A further observation in ink jet printers is that previous and current designs for drop-on-demand ink jet print heads are sensitive to the ingestion of air into or the presence of air in the supply of ink. Even a small air bubble can interrupt or fault the performance of transducers or like devices that expel ink droplets from a nozzle by means of pressure pulses created within an ink-filled chamber or channel.
The use of a fast-acting valve to control the flow of ink to a single ink jet printing nozzle is known in specific applications, but in certain cases, the concept and heretofore-known structure has been considered costly and impractical. Additionally, the supply of ink to a plurality of ink jet nozzles may be controlled by means of a single control device wherein the nozzles are connected to a common manifold and ink droplet ejection is accomplished by momentarily increasing the pressure in the manifold.
After the droplets of ink have been ejected from the nozzles, the ink is replenished thereat from a remote supply by the capillary action of the meniscus at the end of the nozzle. In certain of the control devices and arrangements, it has been found that some difficulties arise from the capillary action refill or replenish process and there are adverse effects on the performance and reliability of such printers.
In normal operation of an ink jet print head, it is well-known that a negative meniscus of ink should be maintained at the nozzle, that the relative levels of ink in the various parts or areas of the system have an effect on the printing operation, and further, that the movement of the several printer elements affects the flow of ink during the printing cycle.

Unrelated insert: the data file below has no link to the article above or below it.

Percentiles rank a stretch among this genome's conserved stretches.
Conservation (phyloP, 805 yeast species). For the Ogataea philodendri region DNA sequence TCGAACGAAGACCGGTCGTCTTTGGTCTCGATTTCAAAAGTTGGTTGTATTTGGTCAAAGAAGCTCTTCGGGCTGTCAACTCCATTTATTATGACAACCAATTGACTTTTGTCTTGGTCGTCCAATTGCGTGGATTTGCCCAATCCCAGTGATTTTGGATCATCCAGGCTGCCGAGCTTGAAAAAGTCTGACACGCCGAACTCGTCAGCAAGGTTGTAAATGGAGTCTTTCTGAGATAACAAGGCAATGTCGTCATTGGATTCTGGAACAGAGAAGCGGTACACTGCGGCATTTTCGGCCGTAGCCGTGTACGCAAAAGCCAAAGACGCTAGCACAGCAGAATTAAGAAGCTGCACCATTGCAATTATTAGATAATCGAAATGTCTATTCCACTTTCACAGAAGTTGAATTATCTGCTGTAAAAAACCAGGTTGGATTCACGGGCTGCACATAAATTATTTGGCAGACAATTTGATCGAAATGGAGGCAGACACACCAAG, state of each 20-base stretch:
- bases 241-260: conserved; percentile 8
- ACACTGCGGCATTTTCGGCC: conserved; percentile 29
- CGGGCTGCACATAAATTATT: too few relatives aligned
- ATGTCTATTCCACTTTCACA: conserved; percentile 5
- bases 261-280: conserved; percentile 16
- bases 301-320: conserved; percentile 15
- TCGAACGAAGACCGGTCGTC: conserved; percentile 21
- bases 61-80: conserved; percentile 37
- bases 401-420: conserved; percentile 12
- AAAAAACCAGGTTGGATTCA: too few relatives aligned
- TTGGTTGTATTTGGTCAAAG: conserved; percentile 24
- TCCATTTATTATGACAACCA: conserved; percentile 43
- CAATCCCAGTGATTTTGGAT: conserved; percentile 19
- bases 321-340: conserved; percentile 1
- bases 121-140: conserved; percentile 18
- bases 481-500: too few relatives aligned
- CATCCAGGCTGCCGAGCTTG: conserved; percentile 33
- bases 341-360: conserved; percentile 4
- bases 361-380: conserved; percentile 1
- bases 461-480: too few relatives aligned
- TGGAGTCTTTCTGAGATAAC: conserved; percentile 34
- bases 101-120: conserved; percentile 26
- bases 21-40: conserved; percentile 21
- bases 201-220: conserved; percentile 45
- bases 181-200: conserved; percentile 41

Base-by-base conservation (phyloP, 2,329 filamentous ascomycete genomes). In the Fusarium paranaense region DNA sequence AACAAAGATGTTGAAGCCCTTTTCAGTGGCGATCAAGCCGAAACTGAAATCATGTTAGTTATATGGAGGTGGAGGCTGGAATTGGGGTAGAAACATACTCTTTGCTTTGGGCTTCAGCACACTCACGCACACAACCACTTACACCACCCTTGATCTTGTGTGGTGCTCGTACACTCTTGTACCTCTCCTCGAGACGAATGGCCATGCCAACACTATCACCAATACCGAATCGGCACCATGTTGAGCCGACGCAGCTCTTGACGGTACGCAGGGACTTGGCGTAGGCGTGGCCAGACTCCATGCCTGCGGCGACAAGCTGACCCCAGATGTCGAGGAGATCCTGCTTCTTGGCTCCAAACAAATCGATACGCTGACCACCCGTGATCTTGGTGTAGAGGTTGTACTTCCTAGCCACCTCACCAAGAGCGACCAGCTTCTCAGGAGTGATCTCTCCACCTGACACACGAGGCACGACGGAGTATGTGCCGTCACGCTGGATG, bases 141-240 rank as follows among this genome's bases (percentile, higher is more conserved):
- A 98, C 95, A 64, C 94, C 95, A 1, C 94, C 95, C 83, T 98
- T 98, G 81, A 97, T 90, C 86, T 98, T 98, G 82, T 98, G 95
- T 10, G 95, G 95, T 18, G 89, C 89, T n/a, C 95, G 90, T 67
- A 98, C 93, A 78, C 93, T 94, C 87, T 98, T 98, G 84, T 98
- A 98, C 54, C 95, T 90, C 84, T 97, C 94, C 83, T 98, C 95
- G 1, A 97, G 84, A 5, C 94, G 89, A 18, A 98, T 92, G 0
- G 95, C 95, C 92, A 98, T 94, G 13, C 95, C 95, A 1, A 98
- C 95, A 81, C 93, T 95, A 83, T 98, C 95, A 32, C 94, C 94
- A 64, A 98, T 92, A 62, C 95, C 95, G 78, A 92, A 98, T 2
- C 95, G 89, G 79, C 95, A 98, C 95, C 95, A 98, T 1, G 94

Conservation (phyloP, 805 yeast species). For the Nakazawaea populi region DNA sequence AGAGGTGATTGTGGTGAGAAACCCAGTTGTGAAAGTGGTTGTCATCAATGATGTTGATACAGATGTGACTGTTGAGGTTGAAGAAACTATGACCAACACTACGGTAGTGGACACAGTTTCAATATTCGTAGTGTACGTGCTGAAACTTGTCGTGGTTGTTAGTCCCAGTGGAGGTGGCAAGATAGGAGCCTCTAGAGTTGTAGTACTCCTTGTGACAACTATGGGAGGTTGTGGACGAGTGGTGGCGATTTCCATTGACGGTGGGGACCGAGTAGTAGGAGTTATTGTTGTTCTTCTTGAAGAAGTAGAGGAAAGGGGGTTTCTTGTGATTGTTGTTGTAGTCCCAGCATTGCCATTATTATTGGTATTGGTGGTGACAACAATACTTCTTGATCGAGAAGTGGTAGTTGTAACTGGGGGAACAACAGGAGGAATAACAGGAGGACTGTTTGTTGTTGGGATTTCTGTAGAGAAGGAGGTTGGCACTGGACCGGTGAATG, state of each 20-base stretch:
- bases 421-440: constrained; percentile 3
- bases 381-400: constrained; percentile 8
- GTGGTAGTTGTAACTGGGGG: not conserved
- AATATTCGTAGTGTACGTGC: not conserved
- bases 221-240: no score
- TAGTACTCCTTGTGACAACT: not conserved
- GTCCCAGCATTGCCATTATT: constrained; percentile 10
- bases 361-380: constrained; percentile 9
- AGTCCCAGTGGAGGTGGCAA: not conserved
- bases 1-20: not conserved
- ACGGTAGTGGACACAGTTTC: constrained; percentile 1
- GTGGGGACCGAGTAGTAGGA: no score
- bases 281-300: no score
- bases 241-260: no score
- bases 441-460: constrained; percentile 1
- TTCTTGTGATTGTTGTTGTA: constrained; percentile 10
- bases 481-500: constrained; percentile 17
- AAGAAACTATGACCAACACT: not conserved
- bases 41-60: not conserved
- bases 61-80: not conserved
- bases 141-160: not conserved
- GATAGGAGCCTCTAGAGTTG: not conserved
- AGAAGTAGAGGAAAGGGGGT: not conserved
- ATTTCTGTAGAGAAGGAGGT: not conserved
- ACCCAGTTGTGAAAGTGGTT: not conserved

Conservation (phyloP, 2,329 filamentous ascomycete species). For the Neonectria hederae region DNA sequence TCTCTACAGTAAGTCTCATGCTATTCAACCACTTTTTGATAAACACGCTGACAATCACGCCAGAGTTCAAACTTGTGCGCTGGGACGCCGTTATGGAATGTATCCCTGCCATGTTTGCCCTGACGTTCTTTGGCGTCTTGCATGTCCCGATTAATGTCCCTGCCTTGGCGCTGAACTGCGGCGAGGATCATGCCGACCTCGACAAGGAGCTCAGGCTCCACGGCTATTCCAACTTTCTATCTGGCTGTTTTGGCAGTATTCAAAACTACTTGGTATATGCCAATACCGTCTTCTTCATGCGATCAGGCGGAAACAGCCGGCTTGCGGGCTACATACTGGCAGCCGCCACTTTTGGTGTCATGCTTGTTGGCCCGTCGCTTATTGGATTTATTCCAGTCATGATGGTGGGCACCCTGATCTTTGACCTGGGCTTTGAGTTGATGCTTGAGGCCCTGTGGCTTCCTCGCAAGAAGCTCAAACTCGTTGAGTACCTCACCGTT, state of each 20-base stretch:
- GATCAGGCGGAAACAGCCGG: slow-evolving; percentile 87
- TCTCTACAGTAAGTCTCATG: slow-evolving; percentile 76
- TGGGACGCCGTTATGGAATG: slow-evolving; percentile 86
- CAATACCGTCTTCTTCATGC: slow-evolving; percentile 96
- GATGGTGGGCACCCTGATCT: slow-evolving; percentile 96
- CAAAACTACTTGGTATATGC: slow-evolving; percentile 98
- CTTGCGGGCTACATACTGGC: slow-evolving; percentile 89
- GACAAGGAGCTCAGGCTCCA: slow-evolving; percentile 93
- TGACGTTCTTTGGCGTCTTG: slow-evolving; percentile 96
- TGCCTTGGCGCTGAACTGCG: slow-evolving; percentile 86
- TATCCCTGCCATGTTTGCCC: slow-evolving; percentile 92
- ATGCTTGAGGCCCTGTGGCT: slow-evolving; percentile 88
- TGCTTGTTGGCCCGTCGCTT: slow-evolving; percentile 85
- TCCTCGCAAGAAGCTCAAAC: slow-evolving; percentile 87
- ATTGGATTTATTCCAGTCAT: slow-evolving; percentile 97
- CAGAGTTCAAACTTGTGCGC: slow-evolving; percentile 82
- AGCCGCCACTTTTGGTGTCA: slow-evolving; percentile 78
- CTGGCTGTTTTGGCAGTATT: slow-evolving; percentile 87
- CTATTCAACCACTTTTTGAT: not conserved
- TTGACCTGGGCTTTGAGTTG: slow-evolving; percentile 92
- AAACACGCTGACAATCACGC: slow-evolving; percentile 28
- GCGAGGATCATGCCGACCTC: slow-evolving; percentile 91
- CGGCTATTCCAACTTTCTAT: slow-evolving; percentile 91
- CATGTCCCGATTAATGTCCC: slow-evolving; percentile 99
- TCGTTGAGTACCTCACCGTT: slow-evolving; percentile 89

An additional observation in the operation of an ink jet printer of the drop-on-demand type is that each time a drop of ink is ejected from the nozzle, a pressure wave originates thereat and travels back toward the reservoir of ink. Such pressure wave then may return toward the nozzle in a reflected manner of action and movement and cause faulty performance in the printing operation. It is of concern in the operation that such pressure waves are controlled in a manner so as not to affect the printing, or at least to minimize the effect of any such wave motion thereon.
Representative documentation in the field of ink control means for ink jet printers includes U.S. Pat. No. 3,832,579, issued to J. P. Arndt on Aug. 27, 1974, which discloses energy absorbing means coupled to the liquid for absorbing pressure waves therein. Such means include conduit walls of visco-elastic material which deform and absorb energy, and also several forms of acoustic resistance elements within the conduit at the inlet end.
U.S. Pat. No. 4,095,237, issued to J. R. Amberntsson on June 13, 1978, discloses an ink reservoir which follows the print head and has a filter in the flow path of the ink to provide capillary action to prevent passage of air from the reservoir to the head.